Becoming a disabled person is one of the hardest things I have had to come to terms with in my life, which is quite an admission after I have spent most of my life supporting people in some form or other to manage their own disabilities, be they physical, mental health or learning disabilities.
But even becoming a member of the community that comes under the mass umbrella and half baked term of 'the disabled', there are significant differences between having a disability from birth and acquiring a disability in later life, as is the case with me following a stroke in March 2009.
Below is a list of 5 stages of coping after acquiring a disability that have assisted me and I hope will assist others.
1) Anger - it is perfectly natural to feel angry after something happens that leaves you with a disability or lifelong impairment, take control of that anger and use it wherever you can to stimulate as much recovery as you can.
2) Recovery - for those who are newly disabled there is sometimes a period of recovery. It is almost impossible to put a time measure on this as it very much depends on the individual and the nature of the disability or impairment. In the early stages. For me it was learning how to walk and talk and trying to regain movement and feeling in my affected side.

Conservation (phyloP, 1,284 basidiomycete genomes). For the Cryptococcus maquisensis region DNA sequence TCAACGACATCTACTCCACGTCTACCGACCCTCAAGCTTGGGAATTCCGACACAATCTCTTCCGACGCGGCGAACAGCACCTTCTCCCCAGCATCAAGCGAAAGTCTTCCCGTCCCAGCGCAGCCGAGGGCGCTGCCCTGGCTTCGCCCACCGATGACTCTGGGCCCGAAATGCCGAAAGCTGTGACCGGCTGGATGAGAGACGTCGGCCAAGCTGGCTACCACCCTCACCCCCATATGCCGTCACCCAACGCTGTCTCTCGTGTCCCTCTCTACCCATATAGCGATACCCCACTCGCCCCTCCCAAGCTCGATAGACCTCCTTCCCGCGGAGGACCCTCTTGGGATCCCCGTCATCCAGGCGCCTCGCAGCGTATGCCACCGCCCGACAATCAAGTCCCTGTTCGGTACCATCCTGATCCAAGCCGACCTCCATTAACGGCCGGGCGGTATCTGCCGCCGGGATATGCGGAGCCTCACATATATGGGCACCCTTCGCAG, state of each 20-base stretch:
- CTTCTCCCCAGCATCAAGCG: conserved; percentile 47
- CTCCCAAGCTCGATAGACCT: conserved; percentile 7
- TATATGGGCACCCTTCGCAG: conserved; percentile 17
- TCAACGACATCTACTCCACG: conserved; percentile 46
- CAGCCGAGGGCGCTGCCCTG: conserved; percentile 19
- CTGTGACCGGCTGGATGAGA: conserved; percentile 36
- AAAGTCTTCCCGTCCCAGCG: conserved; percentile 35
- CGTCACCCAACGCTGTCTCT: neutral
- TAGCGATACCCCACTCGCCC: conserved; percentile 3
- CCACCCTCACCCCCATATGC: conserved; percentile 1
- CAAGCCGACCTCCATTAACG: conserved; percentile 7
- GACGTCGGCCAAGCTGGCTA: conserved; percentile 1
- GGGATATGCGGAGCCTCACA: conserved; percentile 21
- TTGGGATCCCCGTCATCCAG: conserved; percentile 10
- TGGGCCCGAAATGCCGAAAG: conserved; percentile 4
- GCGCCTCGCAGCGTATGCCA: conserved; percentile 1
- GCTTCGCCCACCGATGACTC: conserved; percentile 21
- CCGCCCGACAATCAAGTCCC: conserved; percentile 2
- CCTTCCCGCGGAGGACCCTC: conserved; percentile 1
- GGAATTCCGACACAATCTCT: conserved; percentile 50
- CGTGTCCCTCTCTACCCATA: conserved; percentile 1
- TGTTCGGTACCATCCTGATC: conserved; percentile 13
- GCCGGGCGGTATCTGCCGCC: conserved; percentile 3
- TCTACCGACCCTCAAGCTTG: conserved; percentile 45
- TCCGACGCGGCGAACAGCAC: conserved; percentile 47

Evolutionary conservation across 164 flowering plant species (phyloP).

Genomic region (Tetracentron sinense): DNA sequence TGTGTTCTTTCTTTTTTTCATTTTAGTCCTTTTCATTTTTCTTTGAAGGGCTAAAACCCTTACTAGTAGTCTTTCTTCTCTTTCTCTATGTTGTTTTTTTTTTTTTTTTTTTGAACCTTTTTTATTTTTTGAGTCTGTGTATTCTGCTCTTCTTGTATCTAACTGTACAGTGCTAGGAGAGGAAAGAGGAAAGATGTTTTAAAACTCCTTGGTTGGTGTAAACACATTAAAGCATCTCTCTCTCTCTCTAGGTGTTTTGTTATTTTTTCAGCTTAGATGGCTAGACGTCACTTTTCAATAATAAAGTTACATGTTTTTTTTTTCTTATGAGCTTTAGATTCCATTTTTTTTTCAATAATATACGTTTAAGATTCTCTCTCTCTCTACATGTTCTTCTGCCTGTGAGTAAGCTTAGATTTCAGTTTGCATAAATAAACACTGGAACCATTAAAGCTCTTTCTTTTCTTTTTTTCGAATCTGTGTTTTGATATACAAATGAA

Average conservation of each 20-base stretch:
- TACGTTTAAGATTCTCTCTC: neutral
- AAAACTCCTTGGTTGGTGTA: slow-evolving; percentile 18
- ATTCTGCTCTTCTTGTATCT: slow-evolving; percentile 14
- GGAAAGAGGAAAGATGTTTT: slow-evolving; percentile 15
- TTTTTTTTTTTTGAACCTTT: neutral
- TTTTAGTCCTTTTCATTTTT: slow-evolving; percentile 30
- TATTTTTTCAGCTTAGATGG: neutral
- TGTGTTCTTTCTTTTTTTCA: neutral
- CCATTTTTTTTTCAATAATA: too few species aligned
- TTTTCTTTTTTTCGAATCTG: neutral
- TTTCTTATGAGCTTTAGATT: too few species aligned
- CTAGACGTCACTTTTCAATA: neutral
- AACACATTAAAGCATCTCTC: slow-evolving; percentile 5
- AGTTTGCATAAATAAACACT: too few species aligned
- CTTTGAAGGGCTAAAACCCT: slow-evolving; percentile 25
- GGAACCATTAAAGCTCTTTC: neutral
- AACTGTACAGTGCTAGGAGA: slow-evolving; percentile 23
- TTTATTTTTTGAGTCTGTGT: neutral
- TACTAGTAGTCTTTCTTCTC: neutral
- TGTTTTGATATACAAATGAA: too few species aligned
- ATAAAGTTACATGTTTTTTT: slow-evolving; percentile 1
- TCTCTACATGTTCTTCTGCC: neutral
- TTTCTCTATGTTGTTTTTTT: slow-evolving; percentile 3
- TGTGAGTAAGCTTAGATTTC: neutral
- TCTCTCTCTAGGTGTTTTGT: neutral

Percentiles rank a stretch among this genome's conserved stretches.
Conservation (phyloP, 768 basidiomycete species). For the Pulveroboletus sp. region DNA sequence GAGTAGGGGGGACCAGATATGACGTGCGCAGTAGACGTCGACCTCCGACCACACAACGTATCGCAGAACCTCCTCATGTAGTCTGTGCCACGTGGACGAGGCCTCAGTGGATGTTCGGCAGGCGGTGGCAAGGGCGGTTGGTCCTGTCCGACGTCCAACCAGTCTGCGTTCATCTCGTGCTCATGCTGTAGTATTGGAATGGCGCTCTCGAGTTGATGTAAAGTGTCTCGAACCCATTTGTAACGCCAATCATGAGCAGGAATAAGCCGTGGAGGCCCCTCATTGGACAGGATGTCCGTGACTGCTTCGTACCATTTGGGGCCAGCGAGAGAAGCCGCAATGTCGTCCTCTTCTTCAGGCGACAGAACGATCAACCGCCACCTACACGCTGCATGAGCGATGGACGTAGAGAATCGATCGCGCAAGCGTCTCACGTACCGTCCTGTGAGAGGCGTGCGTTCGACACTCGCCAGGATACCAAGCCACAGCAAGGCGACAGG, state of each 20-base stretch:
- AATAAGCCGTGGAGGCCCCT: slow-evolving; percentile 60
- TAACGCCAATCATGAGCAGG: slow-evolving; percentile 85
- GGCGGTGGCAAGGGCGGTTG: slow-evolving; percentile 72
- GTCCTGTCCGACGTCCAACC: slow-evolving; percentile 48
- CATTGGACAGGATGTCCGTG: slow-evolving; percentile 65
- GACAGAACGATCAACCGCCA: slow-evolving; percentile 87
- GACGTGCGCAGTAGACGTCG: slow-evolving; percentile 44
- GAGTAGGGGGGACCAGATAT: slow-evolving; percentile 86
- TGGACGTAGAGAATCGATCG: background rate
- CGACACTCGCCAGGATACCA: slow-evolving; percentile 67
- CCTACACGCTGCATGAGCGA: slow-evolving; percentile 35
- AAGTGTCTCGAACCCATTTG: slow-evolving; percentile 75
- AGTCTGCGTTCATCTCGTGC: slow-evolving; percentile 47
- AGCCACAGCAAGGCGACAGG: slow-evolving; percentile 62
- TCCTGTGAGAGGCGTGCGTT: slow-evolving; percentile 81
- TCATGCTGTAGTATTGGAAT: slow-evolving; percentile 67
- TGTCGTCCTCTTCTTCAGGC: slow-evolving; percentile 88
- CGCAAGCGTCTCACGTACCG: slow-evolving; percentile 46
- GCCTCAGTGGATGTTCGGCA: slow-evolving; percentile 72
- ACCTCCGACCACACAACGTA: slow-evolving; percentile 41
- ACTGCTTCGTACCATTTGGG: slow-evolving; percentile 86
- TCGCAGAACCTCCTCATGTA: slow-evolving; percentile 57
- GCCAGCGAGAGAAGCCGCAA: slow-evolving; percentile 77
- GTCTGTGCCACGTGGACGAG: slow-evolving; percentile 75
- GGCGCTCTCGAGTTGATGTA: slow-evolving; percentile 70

3) Management- learning to manage your disability or impairment is important, if you can manage it you can regain a level of control over what your body is or isn't doing.
4) Mourning - this might be considered a little strange but for whatever reason a part of you has changed and as much you battle to get back to as near to the person you were before, some things will not fully recover. It is perfectly healthy for you to mourn for your old self who, until recently, you have lived with with various degrees of happiness.
5) Acceptance - once you have mourned your old self you are in a position to accept your new self and tackle head on the challenges that life throws at all of us from time to time.
I do not claim this list to be in anyway scientific, but it has and continues to work for me. I have tried to keep it general and not specific to strokes, however I'm sure not every stage will be applicable to everyone.
I hope you have found this interesting and useful.